Every decision we make is driven by our values, whether we consciously consider them or not. This may not matter in the bread aisle, but what about in life’s big decisions, the ones that influence our futures—like decisions about schools and jobs?
Aziza Jones (BBA ’13), assistant professor of marketing and Jeffrey J. Diermeier Faculty Fellow, explores these questions to understand how social factors influence consumer behavior and how people use products to shape the way they are perceived by others. She also studies social influence, examining how racial identity impacts interpersonal decision-making.
Recently, Jones has expanded her research to explore how parents make school choices, how those choices might contribute to racial segregation in schools, and how schools can help mitigate it through strategic marketing approaches.
WSB: As a marketer, how did you come to study school segregation?
Aziza Jones: Parents now have considerable freedom to choose where they want to send their kids to school. So, my colleagues and I had this idea to look at the public school system as a marketplace. We asked, “What are the impacts of parents having more school choice than ever before? Could this be contributing to school racial segregation?”
WSB: There must be other research on school segregation. How is this different?
AJ: There’s a lot of literature on how structural issues and cognitive biases can keep Black families in Black schools, Hispanic families in Hispanic schools, etc. In marketing, we know that when people have certain product preferences, they tend to huddle around the same products. For example, Apple buyers tend to value sleek technology, while Microsoft buyers tend to value certain software and platform capabilities. Having those preferences automatically creates somewhat homogenous environments in terms of who’s selecting which products. We used that perspective within the school system, to ask, “Are Black and white parents making school decisions differently, just based on school attributes such as commute length or school performance?”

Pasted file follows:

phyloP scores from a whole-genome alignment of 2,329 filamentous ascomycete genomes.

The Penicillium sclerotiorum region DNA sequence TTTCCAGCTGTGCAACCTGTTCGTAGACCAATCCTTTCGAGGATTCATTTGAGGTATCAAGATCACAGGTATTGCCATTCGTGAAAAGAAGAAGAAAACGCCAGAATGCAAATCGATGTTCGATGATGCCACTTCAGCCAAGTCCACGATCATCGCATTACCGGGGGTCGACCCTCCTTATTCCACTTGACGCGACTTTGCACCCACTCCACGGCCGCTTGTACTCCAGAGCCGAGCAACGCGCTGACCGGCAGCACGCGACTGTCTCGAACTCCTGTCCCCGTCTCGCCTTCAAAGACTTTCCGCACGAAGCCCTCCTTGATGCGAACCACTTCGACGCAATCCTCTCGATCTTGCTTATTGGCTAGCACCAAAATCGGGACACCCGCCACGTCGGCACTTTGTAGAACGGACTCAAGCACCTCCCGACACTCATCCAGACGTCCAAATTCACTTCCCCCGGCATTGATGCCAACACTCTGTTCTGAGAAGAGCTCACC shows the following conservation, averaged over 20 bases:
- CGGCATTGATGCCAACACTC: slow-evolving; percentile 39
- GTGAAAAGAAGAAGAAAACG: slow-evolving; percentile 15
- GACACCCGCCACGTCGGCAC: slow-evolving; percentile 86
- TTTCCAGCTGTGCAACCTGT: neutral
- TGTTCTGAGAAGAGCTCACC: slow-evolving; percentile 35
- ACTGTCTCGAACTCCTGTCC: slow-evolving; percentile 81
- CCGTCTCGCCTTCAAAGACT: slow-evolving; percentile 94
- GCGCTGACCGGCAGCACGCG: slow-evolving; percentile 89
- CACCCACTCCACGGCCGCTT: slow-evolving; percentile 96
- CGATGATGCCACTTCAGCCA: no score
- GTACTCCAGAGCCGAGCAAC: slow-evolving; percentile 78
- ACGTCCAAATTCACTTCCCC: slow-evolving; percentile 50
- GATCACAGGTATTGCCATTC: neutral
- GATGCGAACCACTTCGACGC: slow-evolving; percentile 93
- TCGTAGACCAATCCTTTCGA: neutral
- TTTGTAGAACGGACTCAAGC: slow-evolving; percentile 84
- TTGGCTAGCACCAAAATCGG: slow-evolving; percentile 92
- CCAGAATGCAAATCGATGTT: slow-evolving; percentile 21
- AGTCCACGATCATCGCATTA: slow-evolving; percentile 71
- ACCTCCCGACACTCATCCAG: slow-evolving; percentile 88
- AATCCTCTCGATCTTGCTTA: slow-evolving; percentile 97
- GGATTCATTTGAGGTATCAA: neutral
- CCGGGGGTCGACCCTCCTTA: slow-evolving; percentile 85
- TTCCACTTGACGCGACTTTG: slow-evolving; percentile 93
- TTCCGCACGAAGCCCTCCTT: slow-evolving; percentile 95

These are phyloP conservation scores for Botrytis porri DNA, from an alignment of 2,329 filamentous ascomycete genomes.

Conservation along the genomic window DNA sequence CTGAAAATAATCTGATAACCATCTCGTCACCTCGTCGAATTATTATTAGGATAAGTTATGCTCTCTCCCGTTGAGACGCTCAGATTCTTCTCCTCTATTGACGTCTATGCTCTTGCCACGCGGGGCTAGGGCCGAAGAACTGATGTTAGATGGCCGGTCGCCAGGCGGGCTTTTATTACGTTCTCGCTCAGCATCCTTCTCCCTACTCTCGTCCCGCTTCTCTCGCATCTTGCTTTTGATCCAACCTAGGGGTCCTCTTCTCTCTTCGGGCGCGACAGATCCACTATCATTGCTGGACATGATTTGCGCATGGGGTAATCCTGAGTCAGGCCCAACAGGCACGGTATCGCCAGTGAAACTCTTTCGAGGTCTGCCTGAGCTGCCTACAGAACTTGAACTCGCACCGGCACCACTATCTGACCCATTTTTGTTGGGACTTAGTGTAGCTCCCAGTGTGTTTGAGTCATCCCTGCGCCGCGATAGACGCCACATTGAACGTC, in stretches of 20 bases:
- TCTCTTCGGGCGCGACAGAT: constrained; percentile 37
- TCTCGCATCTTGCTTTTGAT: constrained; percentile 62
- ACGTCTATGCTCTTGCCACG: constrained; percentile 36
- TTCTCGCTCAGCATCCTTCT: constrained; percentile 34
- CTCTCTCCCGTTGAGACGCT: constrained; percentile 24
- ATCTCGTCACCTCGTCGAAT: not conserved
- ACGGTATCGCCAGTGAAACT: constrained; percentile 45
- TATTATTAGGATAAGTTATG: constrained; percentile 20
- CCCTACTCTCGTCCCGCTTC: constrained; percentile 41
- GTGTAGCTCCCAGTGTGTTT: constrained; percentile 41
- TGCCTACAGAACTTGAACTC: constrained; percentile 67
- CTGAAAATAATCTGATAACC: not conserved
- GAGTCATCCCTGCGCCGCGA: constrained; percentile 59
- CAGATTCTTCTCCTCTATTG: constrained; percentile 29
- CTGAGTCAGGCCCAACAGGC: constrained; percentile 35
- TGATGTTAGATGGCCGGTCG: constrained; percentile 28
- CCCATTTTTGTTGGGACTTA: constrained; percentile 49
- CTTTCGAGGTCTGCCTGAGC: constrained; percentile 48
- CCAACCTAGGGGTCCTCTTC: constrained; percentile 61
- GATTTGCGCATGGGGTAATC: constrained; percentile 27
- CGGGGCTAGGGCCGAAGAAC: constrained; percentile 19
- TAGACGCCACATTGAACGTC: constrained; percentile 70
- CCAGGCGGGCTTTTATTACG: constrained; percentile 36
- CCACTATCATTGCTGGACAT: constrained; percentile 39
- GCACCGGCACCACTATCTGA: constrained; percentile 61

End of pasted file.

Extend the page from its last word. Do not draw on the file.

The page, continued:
WSB: How did you conduct the study and what did you find?
AJ: We used a novel statistical approach to model what an environment would look like with data from Indianapolis school districts. After eliminating the factors of structural issues and cognitive bias, we found that there are huge differences in the way that parents are making decisions. In most districts, schools vary in performance, commute length, teacher quality, and demographics. Our work shows that Black parents, for example, are more willing to sacrifice the latter qualities in favor of superior school performance. So, if there is a community with two schools—one top performing but with a long commute and the other slightly lower performing but with a shorter commute—families end up self-segregating, not because they’re trying to avoid each other, but because of the different weights placed on these schools.
WSB: So, what does this mean for schools?
AJ: Marketers know that to pull someone toward a brand, you have to speak to the attributes they value. Current school marketing tends to be word of mouth. Our research is offering that, all else being equal, schools should use different marketing strategies with parents of different ethnicities to help reduce segregation. Consumer preferences are malleable.
WSB: Do your findings have implications outside of schools?
AJ: Yes. If you think about big decisions people make about careers or industries—really anywhere that groups have free choice—there is potential for self-segregating, whether consciously or not. I think this can have an impact on the way that we talk about different careers and education, including higher education, to attract a more diverse group. It’s not just about marketing a diverse group to attract a diverse group, it’s really honing in on the values that influence consumer decisions.
WSB: How does this study complement your research on social identity?
AJ: Social identities—the development of social meaning and narratives that people understand about themselves and others—are deeply associated with environment. If we can find ways for groups like schools and certain industries to have more integrated environments, especially by acknowledging and addressing the free choice taking place in these marketplaces, then social identities become more complex, less caricatured overall. I hope that my research will help us have a better understanding of the intersection of branding, community, and consumer behavior.